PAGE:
Regards,

Kudos [?]: 514 [2], given: 23

Intern
Intern
User avatar
Joined: 22 Dec 2011
Posts: 46

Kudos [?]: 13 [0], given: 2

Concentration: Entrepreneurship
GMAT 1: 680 Q47 V36
GMAT 2: 700 Q49 V37
GPA: 3.5
Re: To this day, researchers and theorists debate whether bubonic plague c [#permalink]

Show Tags

New post 03 Jun 2012, 15:59
"whether or not" is always wrong. It is considered redundant on the GMAT. Whether is the correct choice. Collect your points and move on.

Kudos [?]: 13 [0], given: 2

Expert Post
Manhattan Prep Instructor
User avatar
Joined: 30 Apr 2012
Posts: 798

Kudos [?]: 831 [0], given: 5

Re: To this day, researchers and theorists debate whether bubonic plague c [#permalink]

Show Tags

New post 09 Jun 2012, 22:23
Cares wrote:
What is the specific rule regarding the phrase "whether or not" ? In this example, the explanation says that whether is the correct phrase and that "whether or not" is redundant.

Here is another example used on the GMAT SC

"Whether or not the board understands the ramifications of the proposal depends on how clearly the costs and benefits are laid out in the presentation this afternoon."

So why is it okay to use "whether or not" here but not in the OP?



I agree with roboas - "Whether or not" is consistently viewed as redundant on the GMAT and therefore incorrect (one of the few times you will use concision to make eliminations on Sentence Correction).

Did the 2nd example you cited come from the OG? If so, is "whether or not" part of the underlined portion?
_________________


Kyle Widdison | Manhattan GMAT Instructor | Utah


Manhattan GMAT Discount | Manhattan GMAT Course Reviews | View Instructor Profile



Kudos [?]: 831 [0], given: 5

Senior Manager
Senior Manager
User avatar
Joined: 13 Jan 2012
Posts: 304

Kudos [?]: 216 [0], given: 38

Weight: 170lbs
GMAT 1: 740 Q48 V42
GMAT 2: 760 Q50 V42
WE: Analyst (Other)
Re: To this day, researchers and theorists debate whether bubonic plague c [#permalink]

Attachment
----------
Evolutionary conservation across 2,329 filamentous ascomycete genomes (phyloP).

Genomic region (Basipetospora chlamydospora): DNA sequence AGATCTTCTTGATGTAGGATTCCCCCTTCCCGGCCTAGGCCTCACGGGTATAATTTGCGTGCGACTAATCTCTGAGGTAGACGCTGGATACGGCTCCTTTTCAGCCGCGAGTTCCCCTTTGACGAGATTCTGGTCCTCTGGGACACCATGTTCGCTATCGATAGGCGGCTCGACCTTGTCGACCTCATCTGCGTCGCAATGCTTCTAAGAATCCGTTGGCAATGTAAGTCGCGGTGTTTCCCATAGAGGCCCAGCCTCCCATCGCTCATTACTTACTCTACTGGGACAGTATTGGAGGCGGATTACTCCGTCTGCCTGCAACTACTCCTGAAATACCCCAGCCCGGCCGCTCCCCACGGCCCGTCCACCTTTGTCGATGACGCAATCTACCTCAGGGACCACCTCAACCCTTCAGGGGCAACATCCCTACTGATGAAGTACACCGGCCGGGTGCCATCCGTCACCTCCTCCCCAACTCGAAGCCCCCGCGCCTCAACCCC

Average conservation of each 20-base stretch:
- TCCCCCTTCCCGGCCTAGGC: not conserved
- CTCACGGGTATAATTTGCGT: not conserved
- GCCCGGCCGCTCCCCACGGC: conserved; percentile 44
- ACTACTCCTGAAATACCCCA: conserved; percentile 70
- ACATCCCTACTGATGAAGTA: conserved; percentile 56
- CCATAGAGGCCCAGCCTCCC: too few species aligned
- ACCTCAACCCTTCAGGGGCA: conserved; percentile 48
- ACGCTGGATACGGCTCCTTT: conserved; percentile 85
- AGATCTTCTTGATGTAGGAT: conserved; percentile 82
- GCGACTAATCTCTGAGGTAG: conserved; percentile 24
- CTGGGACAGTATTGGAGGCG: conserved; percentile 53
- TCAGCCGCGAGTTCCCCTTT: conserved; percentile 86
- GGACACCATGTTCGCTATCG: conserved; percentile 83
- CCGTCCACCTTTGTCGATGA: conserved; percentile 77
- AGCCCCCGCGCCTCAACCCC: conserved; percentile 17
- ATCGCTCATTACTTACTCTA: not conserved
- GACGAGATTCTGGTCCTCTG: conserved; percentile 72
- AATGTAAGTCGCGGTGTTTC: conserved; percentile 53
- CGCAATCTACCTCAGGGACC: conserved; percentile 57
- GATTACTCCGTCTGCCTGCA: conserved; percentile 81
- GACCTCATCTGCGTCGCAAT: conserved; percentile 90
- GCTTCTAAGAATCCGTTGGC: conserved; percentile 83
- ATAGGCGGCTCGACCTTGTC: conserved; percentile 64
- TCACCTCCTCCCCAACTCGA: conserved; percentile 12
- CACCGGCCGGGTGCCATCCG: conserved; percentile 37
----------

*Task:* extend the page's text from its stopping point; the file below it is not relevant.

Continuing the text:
Show Tags

New post 10 Jun 2012, 02:54
Eliminate C (you debate something, not about something), D, and E.

A or B.

I went with B here and am happy to have learned that "whether or not" is always incorrect on the GMAT!

Kudos [?]: 216 [0], given: 38

1 KUDOS received
Manager
Manager
User avatar
Joined: 02 May 2012
Posts: 108

Kudos [?]: 74 [1], given: 34

Location: United Kingdom
WE: Account Management (Other)
Re: To this day, researchers and theorists debate whether bubonic plague c [#permalink]

Show Tags

New post 08 Jul 2012, 03:41
1
This post received
KUDOS
1
This post was
BOOKMARKED
Hi GMATers,

I came across the below in the free MGMAT CAT and wouldn't mind your view on it.

To this day, researchers and theorists debate whether bubonic plague caused The Black Death, a pandemic that swept the world in the middle of the fourteenth century.

whether
whether or not
about whether
as to whether
if

The official answer is (a) for it's concision, but I put (b) on the idea that 'whether or not' is an idiom. So what I'm trying to get my head around is in situations where concision can occur without prejudicing meaning, or an idiom if offered, what trumps what?

Thanks

B.
_________________

In the study cave!

Kudos [?]: 74 [1], given: 34

4 KUDOS received
Manager
Manager
User avatar
Joined: 12 Jul 2011
Posts: 128

Kudos [?]: 560 [4], given: 41

Concentration: Strategy, Sustainability
Schools: Booth '15 (M)
WE: Business Development (Non-Profit and Government)
Premium Member Reviews Badge
Re: To this day, researchers and theorists debate whether bubonic plague c [#permalink]

Show Tags

New post 09 Jul 2012, 05:01
4
This post received
KUDOS
When people debate things, they argue different sides of an issue. The or not is not needed because the issue of "whether" only has two sides, so it's not necessary to say "whether or not."

For example:
They are debating the legitimacy of the law. (This is a two-sided issue, but it's not necessary to say "the legitimacy or illegitimacy.")
They are debating the legality of his actions. (This is a two-sided issue, but it's not necessary to say "legality or illegality.")